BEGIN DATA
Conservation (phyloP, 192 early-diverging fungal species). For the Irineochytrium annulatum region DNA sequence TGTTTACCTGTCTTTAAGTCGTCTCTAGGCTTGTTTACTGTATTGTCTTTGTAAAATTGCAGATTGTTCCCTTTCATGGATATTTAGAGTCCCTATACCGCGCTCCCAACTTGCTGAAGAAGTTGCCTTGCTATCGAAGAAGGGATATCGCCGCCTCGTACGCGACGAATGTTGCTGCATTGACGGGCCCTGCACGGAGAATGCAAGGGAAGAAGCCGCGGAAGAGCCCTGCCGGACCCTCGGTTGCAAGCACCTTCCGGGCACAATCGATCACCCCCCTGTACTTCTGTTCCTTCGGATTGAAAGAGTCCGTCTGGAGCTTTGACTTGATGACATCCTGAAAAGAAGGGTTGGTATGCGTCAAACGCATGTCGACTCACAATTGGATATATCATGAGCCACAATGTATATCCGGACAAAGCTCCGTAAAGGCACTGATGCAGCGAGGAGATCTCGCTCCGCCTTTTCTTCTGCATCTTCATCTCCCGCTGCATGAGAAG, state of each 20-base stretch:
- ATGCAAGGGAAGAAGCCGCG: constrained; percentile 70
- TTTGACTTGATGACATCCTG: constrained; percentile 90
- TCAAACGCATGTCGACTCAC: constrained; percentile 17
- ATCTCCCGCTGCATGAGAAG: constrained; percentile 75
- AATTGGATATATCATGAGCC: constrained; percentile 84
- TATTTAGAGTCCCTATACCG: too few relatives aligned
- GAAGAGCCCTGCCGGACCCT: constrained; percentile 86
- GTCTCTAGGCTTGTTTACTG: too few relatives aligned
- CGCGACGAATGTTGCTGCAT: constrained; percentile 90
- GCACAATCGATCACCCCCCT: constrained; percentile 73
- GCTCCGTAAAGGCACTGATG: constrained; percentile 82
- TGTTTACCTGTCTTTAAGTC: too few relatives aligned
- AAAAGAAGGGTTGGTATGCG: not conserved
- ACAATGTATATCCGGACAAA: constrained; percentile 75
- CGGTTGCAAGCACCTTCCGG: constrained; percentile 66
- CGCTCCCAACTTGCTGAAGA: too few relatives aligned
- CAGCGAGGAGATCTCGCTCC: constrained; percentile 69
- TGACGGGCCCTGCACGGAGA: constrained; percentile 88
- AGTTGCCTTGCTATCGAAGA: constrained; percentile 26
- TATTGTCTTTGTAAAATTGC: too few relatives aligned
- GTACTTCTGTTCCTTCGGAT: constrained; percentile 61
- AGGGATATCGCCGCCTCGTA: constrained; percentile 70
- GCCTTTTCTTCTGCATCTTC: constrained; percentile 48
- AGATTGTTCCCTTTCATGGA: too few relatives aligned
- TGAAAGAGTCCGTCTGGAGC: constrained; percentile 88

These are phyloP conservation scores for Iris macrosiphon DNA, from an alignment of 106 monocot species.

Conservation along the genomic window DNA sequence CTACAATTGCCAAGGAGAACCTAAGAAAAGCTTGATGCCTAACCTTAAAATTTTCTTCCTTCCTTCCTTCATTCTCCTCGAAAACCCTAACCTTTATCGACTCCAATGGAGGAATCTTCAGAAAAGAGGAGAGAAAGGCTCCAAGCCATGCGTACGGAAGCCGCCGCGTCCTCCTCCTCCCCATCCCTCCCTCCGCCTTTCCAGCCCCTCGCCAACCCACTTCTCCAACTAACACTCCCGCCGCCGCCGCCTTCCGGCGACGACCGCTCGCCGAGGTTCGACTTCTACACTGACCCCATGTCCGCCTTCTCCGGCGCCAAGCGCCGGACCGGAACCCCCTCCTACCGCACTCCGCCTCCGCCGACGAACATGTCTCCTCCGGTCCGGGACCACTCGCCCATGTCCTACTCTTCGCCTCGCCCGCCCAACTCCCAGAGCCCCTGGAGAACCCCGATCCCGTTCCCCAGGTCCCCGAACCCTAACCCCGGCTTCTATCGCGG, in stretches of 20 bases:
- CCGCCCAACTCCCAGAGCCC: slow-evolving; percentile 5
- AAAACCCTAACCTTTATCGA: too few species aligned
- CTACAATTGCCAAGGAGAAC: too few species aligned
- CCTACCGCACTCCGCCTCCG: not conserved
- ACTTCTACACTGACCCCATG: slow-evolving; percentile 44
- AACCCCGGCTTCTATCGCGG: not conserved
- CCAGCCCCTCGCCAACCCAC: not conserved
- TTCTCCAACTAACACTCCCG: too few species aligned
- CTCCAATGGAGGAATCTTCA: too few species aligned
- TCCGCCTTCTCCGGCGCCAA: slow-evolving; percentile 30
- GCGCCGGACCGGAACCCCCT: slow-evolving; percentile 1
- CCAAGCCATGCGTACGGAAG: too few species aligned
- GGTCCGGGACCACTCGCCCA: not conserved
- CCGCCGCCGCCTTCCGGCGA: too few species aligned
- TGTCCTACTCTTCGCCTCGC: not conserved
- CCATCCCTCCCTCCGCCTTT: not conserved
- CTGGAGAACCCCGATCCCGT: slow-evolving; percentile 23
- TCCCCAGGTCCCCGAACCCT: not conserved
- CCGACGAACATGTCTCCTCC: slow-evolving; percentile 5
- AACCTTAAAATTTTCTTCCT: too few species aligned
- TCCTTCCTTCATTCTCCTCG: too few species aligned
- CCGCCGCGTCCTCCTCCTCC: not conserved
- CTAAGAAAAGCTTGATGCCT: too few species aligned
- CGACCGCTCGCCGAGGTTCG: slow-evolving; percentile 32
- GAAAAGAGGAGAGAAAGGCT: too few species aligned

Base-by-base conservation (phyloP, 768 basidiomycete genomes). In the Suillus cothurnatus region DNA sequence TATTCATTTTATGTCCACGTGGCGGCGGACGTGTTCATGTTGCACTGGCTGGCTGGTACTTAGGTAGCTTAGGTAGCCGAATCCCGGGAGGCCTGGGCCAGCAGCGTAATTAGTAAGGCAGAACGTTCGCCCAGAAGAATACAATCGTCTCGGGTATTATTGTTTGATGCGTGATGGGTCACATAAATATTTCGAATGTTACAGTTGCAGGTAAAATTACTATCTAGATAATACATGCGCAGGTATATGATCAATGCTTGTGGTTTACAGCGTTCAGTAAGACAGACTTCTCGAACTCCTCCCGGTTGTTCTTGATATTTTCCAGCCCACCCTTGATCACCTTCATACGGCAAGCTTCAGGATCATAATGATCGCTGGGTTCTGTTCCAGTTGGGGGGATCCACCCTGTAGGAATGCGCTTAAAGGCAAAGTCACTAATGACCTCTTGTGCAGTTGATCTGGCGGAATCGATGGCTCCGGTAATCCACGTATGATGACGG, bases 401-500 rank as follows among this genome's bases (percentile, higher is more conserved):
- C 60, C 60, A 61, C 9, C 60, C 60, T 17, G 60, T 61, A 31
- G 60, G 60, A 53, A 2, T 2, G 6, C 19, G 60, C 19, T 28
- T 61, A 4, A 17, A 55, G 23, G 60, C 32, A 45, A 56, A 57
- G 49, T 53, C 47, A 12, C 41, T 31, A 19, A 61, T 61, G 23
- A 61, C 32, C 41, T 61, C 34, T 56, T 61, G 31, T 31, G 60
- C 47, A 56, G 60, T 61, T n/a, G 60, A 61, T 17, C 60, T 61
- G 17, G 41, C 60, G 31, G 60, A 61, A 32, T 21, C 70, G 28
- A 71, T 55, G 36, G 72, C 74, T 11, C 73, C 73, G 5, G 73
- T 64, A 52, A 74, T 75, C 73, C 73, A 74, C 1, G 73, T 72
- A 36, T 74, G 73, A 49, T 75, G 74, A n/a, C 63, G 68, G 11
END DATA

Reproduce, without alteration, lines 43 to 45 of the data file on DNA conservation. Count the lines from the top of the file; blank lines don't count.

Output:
- TGTCCTACTCTTCGCCTCGC: not conserved
- CCATCCCTCCCTCCGCCTTT: not conserved
- CTGGAGAACCCCGATCCCGT: slow-evolving; percentile 23